I will not detail all the activities. I encourage you to check the website. If you’re in London you want to attend directly – If not you may want to check www.ciscolive356.com to discover  a large  choice of sessions that you can attend on line .

This year we are honored to have NetApp as a Diamond Sponsor (Check John Rollason’s blog on NetApp activities a Cisco Live) . If Cisco, EMC and VMware have been collaborating intensively over the past years with the creation of VCE , and solutions such as VBlock and VSPEX , Cisco and NetApp have also reinforced the partnership moving it to a next level with a recent announcement around Flexpod (chek the blog from Todd Brannon More of a good thing: Cisco and NetApp open the next chapter for FlexPod)

 

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VDI – The Questions You Didn’t Ask (But Really Should)

There’s no shortage of content out there (a quick Google search easily confirms this) when it comes to looking for vendor-originated material touting the latest server performance benchmarks for hosted virtual desktops.  Being part of that community, I’m pretty sure I have my fingerprints on more than one such piece of collateral – and I’m constantly reminded of this, when we run into questions along the lines of “yeah, {xxx} desktops on a blade is great, but c’mon, you and I both know we’d never do that in practice”.  It’s a balancing act of demonstrating solution performance, intersected with the practical reality of what IT managers would reasonably support in a production environment.

So what really matters?  If I’m implementing VDI for the 1st time, and I’m trying to make intelligent decisions around CPU, memory speed, IOPS, etc., where do I go?  VDI is unique in its consumption of compute, storage and network resources, when compared to other workloads hosted in the data center.  Much of the performance benchmarking info put out by server manufacturers is not specific to VDI performance, or how user experience might be impacted by simple decisions like choice of clock speed or # of vCPU.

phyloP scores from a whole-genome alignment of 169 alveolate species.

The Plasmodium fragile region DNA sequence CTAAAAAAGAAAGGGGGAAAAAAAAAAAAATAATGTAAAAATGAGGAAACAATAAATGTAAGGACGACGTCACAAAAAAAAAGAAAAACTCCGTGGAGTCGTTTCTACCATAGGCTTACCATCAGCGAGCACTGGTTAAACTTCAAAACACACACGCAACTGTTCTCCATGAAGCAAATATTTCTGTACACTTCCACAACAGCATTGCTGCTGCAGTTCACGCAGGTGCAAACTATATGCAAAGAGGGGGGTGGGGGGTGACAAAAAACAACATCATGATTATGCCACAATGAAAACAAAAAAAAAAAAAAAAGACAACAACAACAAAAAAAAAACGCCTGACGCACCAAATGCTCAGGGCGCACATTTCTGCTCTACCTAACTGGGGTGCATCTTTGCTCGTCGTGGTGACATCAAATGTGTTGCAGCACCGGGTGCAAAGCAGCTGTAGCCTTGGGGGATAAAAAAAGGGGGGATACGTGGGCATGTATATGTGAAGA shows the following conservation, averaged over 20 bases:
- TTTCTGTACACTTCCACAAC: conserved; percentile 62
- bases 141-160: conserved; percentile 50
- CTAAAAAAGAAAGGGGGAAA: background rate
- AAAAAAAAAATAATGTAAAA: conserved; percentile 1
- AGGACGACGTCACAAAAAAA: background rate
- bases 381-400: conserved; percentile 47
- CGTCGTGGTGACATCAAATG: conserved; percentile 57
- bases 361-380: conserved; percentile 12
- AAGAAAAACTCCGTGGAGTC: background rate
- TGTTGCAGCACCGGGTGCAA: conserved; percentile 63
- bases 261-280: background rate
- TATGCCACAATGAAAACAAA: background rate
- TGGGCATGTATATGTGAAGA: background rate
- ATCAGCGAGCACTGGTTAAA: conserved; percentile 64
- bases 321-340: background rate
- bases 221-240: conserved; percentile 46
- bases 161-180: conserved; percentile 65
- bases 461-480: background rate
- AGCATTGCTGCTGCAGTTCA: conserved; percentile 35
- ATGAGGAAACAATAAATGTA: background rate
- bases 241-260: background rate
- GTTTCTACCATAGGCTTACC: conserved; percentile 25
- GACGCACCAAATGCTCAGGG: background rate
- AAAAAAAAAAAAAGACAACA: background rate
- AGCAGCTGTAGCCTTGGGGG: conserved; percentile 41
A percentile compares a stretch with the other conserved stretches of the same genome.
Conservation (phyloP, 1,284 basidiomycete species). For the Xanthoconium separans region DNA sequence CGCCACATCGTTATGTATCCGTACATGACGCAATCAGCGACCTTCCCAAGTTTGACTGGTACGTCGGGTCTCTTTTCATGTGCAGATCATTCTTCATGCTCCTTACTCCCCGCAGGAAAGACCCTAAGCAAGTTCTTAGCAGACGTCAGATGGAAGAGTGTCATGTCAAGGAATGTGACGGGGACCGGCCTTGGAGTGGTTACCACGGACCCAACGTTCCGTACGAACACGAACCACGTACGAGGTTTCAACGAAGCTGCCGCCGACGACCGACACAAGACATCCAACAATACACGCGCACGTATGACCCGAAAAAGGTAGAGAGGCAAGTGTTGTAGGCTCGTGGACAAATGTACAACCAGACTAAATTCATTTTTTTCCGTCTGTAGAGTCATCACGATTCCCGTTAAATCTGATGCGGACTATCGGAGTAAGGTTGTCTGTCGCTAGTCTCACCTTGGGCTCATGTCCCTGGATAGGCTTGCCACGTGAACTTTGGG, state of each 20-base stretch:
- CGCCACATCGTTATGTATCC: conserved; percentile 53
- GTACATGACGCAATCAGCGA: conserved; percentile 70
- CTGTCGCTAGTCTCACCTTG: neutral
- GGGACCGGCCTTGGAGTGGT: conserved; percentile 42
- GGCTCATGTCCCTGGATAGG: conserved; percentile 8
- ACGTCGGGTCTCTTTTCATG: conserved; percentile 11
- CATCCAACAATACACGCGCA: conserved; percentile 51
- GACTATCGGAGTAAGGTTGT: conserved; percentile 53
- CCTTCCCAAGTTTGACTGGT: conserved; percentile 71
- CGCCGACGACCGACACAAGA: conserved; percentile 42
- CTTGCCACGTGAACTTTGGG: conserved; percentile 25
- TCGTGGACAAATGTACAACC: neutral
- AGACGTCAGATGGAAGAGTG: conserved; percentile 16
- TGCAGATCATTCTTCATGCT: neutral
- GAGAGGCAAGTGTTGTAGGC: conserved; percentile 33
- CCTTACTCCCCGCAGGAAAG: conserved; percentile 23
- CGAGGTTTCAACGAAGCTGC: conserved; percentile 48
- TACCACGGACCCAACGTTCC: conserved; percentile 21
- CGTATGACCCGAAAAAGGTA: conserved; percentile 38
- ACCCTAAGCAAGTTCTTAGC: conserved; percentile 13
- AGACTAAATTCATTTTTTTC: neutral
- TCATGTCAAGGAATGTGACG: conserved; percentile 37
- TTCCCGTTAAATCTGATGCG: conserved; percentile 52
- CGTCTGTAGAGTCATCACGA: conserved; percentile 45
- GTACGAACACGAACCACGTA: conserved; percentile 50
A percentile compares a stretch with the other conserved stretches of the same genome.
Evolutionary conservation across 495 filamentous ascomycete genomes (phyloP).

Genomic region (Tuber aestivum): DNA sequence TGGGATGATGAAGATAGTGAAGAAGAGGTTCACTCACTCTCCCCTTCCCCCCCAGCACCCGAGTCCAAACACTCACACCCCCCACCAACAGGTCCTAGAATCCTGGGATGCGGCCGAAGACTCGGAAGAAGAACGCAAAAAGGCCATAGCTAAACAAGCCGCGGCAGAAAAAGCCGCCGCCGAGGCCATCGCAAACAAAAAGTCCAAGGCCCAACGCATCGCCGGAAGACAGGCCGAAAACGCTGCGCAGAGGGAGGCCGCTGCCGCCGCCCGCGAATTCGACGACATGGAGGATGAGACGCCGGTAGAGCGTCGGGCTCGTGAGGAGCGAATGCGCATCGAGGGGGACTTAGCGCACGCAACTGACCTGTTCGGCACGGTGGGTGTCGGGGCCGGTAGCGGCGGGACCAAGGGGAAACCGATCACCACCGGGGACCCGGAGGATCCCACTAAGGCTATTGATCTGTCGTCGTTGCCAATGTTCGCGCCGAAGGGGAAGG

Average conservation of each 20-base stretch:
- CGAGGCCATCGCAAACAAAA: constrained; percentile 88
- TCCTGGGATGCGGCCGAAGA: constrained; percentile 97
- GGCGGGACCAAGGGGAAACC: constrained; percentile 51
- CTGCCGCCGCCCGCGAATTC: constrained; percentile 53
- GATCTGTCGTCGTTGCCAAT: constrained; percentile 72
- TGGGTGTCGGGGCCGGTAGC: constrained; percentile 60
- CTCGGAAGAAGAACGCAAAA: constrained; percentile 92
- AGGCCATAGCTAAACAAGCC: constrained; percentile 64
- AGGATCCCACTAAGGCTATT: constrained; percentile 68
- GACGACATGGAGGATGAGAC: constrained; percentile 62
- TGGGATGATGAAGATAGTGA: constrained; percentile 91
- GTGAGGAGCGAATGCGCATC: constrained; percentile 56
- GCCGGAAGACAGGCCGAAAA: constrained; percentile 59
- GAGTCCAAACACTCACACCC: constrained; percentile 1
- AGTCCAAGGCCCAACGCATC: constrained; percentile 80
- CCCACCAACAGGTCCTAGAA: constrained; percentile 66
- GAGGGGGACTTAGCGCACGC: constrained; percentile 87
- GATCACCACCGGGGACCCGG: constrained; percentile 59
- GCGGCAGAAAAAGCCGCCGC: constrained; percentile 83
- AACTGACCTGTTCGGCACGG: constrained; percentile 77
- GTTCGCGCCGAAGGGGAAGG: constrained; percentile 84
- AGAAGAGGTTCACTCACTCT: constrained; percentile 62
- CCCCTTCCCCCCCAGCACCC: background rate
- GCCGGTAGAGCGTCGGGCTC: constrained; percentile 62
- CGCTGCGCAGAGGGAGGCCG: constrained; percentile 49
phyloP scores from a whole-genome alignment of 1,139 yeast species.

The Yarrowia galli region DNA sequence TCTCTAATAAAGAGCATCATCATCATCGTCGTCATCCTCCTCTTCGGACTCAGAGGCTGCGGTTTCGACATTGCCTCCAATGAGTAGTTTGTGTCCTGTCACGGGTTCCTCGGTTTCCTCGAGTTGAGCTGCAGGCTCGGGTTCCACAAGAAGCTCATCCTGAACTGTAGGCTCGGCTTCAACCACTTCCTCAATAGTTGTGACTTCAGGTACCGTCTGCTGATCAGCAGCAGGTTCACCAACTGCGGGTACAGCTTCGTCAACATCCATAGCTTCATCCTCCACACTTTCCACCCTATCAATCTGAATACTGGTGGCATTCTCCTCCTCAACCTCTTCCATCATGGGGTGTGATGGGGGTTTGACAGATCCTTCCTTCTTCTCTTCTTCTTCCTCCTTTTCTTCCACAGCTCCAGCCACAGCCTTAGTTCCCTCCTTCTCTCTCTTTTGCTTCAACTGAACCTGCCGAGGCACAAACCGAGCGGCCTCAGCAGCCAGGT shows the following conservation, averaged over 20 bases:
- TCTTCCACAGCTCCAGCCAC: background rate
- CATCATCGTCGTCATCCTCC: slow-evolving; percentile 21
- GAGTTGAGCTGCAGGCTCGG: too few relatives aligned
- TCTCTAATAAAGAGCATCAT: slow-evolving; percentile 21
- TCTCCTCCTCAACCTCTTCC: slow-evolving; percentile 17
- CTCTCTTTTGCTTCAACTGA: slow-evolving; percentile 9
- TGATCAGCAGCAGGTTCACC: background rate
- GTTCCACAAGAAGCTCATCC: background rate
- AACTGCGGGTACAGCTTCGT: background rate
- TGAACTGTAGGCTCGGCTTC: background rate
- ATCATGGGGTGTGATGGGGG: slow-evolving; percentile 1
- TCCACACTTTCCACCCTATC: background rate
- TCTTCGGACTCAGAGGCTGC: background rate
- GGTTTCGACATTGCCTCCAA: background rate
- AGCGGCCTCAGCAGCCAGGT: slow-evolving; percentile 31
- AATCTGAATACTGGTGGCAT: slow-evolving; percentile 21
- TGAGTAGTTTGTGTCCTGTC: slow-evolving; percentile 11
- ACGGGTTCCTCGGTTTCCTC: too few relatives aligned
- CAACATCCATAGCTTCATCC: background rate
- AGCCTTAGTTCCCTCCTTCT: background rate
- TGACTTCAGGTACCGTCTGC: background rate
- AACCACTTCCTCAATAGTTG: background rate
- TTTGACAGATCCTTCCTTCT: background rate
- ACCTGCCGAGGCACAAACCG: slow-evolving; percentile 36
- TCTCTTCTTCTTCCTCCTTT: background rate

Thankfully, there are folks in my company that care a LOT about such questions.  So much so, that a small, VDI-proficient group of them took it upon themselves to design and build an in-house lab environment with one express purpose – exhaustively exploring and documenting the performance and scalability impacts seen when configuring your compute platform for VDI.  No stone left unturned – things like CPU cores, clock speed, memory speed,  vCPU, memory density and more – all fair game.

The findings are extremely valuable to anyone deploying VDI, and what this team discovered is a set of real-life “questions”.  The “Missing” questions if you will – those questions that are noticeably absent or never sufficiently exposed in marketing materials, when it comes to the practical choices you can make that most significantly impact the cost, scalability and performance of your virtual desktop implementation.

So let me start with an introduction.  Over the next few weeks, you’re going to hear from some peers of mine – Doron Chosnek, Jason Marchesano, and Shawn Kaiser.  They’re Cisco Consulting Systems Engineers, and they live and breathe VDI (I know, melodramatic), as implemented in their customers’ data centers around the world.

They undertook this journey with the express purpose of answering the “missing” questions, by assembling a test platform in their lab, built on Cisco Unified Computing System (UCS), using readily available components including:

  • Various UCS B200 M3 configurations
  • Login Virtual Session Indexer (Login VSI) 3.6.1 benchmark
  • Login VSI’s Medium with Flash workload
  • VMware View 5.1.1
  • Microsoft Windows 7 SP1 32-bit virtual desktops
  • Pure Storage FlashArray with Purity version 2.0.2.

Keep in mind that their goal was not to explore maximum scalability, or prescribe a preferred design/architecture, or even what kind of server blade or processor you should use for VDI.  Instead they relied on commonly available gear easily found in our customer’s data centers.  If you want prescriptive design guidance, Cisco CVD’s are ideal for that, and you can find them here.

So let’s talk about their test environment.

Physical Lab

The physical environment shown below is a highly overprovisioned system.  Only one B200 M3 blade was tested at any one time, yet every logical link between elements shown consists of multiple 10-GbE links or multiple 8-Gb Fibre Channel links.

The storage array has 24 flash disks and is capable of substantially higher IOPS than used for this testing. All the infrastructure machines used for this test (Active Directory, VMware vCenter, VMware View, VSI Launchers) are virtual machines on the B230 M2 blade in the environment.